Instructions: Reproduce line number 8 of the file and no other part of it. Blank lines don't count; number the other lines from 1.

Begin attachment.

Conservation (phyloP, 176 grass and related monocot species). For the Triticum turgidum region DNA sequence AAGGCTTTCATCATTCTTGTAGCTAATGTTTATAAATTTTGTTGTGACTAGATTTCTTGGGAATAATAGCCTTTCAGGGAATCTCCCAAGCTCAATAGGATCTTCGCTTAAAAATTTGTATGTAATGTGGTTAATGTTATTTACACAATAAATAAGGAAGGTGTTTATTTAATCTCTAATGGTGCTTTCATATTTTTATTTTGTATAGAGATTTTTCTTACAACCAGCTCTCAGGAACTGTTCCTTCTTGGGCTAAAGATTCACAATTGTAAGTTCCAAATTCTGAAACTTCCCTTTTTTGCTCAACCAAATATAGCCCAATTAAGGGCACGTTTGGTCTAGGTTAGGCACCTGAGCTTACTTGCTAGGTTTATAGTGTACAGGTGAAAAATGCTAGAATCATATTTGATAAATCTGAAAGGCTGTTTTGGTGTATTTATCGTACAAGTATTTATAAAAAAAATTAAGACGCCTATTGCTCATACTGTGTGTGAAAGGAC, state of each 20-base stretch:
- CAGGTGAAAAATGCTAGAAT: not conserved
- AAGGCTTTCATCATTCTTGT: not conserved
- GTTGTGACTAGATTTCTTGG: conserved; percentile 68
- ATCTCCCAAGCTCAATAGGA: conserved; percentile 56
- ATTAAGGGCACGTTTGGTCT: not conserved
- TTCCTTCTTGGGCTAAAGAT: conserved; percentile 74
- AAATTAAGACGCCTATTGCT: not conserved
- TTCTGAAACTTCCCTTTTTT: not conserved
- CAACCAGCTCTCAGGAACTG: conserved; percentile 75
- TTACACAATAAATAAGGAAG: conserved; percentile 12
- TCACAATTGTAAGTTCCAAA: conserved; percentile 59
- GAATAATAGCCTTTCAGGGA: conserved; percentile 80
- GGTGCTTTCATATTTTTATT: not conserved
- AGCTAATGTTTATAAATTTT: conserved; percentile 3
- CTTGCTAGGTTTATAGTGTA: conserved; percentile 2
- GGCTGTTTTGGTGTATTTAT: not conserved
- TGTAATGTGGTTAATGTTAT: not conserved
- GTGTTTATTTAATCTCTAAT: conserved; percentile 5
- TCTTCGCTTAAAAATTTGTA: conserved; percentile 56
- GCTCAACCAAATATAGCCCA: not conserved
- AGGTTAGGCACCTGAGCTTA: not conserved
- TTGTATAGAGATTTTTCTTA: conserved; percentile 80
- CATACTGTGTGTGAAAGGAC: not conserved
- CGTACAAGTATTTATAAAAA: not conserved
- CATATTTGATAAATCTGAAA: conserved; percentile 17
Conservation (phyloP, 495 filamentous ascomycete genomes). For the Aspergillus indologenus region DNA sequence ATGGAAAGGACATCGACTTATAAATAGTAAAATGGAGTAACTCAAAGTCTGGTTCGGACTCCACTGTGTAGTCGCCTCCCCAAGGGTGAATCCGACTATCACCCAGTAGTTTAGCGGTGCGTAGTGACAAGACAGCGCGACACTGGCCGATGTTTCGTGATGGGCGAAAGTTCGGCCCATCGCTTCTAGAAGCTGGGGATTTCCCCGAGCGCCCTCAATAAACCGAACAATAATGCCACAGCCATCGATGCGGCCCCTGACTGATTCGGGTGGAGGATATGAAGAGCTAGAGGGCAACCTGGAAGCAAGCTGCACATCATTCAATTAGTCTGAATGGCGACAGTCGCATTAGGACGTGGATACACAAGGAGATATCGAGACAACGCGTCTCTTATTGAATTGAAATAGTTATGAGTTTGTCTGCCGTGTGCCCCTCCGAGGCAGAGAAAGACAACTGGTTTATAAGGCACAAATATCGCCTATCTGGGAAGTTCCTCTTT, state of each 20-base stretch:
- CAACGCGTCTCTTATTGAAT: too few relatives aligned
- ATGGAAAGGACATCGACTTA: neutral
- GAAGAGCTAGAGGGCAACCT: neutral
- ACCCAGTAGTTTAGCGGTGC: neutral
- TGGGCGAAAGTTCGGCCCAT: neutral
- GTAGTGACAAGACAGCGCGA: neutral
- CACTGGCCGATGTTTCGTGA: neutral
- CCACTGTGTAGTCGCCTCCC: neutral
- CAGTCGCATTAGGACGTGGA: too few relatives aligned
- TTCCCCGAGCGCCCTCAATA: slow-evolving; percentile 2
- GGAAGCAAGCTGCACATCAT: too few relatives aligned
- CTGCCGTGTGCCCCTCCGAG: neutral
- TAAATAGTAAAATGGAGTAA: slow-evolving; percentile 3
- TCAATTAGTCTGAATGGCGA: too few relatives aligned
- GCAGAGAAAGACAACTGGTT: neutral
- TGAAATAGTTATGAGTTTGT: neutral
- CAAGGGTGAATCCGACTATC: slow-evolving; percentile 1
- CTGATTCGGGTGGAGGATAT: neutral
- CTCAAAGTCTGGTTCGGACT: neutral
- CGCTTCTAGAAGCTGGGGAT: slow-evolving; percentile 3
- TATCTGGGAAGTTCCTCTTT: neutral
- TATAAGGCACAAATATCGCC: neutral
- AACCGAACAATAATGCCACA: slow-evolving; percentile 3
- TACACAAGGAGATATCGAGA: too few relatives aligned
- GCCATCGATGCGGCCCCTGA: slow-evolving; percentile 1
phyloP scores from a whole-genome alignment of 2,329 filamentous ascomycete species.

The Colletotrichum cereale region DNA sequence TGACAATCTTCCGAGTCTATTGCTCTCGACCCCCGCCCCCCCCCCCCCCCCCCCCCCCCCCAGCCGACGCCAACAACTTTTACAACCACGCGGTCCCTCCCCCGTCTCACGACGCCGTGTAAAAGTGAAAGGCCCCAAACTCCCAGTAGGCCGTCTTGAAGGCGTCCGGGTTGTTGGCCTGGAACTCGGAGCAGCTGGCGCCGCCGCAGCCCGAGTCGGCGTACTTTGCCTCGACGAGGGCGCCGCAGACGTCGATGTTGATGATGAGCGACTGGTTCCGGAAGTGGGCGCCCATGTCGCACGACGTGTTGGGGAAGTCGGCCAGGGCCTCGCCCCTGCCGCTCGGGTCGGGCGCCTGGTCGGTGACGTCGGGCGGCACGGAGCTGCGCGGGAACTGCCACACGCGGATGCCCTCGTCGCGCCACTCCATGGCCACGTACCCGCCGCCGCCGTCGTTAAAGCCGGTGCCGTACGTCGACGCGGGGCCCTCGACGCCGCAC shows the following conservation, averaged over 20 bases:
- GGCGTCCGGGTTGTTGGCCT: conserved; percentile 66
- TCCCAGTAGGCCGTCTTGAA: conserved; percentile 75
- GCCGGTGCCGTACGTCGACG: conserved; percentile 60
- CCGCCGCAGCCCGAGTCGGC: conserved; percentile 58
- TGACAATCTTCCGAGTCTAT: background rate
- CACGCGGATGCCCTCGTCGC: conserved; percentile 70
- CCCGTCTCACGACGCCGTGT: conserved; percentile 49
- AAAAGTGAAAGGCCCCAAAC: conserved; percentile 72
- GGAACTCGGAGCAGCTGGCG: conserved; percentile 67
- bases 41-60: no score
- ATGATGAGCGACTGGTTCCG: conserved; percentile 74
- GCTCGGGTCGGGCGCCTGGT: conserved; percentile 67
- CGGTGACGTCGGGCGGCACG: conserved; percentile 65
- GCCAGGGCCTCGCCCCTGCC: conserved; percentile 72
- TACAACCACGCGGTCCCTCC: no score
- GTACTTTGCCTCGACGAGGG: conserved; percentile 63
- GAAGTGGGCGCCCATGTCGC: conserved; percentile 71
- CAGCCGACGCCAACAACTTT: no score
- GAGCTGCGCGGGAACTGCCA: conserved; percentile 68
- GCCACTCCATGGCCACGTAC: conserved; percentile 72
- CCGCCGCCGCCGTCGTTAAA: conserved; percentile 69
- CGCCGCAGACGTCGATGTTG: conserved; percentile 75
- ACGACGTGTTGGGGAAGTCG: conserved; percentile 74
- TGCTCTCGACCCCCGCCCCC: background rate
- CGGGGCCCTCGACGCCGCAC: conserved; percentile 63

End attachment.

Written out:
- AAATTAAGACGCCTATTGCT: not conserved